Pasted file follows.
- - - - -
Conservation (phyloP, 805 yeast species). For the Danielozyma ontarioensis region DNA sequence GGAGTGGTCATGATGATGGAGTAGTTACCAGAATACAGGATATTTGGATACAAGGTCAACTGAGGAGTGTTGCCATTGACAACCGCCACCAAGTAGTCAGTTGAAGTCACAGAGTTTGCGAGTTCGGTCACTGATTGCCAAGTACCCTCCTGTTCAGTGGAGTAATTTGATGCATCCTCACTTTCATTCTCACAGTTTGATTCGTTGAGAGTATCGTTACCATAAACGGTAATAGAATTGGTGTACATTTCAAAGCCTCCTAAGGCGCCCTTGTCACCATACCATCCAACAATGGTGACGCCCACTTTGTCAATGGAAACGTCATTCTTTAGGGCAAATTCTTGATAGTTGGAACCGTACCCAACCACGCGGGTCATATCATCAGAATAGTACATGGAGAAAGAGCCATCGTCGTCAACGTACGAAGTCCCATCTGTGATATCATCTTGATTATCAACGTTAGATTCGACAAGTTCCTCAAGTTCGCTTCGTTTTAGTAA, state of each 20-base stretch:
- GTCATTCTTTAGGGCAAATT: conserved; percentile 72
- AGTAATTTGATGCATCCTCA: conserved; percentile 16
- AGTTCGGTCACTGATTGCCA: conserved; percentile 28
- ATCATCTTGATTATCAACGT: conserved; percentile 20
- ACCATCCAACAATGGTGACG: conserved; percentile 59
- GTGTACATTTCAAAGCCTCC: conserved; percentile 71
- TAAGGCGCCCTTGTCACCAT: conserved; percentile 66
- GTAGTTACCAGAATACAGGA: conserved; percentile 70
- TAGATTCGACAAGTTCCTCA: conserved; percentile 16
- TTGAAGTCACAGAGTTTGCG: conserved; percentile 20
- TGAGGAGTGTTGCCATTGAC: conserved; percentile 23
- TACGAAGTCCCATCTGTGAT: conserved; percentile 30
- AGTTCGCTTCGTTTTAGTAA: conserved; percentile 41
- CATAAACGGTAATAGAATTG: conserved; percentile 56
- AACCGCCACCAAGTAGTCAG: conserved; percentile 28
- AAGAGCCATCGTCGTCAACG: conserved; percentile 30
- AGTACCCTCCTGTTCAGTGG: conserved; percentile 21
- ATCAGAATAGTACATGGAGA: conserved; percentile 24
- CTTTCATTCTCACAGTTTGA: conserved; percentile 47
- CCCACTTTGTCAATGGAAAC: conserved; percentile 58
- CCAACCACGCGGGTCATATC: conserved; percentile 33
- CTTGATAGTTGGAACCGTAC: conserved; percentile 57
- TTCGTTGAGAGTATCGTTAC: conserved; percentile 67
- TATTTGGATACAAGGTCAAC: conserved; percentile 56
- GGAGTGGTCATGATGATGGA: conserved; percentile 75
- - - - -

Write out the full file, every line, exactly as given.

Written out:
Conservation (phyloP, 805 yeast species). For the Danielozyma ontarioensis region DNA sequence GGAGTGGTCATGATGATGGAGTAGTTACCAGAATACAGGATATTTGGATACAAGGTCAACTGAGGAGTGTTGCCATTGACAACCGCCACCAAGTAGTCAGTTGAAGTCACAGAGTTTGCGAGTTCGGTCACTGATTGCCAAGTACCCTCCTGTTCAGTGGAGTAATTTGATGCATCCTCACTTTCATTCTCACAGTTTGATTCGTTGAGAGTATCGTTACCATAAACGGTAATAGAATTGGTGTACATTTCAAAGCCTCCTAAGGCGCCCTTGTCACCATACCATCCAACAATGGTGACGCCCACTTTGTCAATGGAAACGTCATTCTTTAGGGCAAATTCTTGATAGTTGGAACCGTACCCAACCACGCGGGTCATATCATCAGAATAGTACATGGAGAAAGAGCCATCGTCGTCAACGTACGAAGTCCCATCTGTGATATCATCTTGATTATCAACGTTAGATTCGACAAGTTCCTCAAGTTCGCTTCGTTTTAGTAA, state of each 20-base stretch:
- GTCATTCTTTAGGGCAAATT: conserved; percentile 72
- AGTAATTTGATGCATCCTCA: conserved; percentile 16
- AGTTCGGTCACTGATTGCCA: conserved; percentile 28
- ATCATCTTGATTATCAACGT: conserved; percentile 20
- ACCATCCAACAATGGTGACG: conserved; percentile 59
- GTGTACATTTCAAAGCCTCC: conserved; percentile 71
- TAAGGCGCCCTTGTCACCAT: conserved; percentile 66
- GTAGTTACCAGAATACAGGA: conserved; percentile 70
- TAGATTCGACAAGTTCCTCA: conserved; percentile 16
- TTGAAGTCACAGAGTTTGCG: conserved; percentile 20
- TGAGGAGTGTTGCCATTGAC: conserved; percentile 23
- TACGAAGTCCCATCTGTGAT: conserved; percentile 30
- AGTTCGCTTCGTTTTAGTAA: conserved; percentile 41
- CATAAACGGTAATAGAATTG: conserved; percentile 56
- AACCGCCACCAAGTAGTCAG: conserved; percentile 28
- AAGAGCCATCGTCGTCAACG: conserved; percentile 30
- AGTACCCTCCTGTTCAGTGG: conserved; percentile 21
- ATCAGAATAGTACATGGAGA: conserved; percentile 24
- CTTTCATTCTCACAGTTTGA: conserved; percentile 47
- CCCACTTTGTCAATGGAAAC: conserved; percentile 58
- CCAACCACGCGGGTCATATC: conserved; percentile 33
- CTTGATAGTTGGAACCGTAC: conserved; percentile 57
- TTCGTTGAGAGTATCGTTAC: conserved; percentile 67
- TATTTGGATACAAGGTCAAC: conserved; percentile 56
- GGAGTGGTCATGATGATGGA: conserved; percentile 75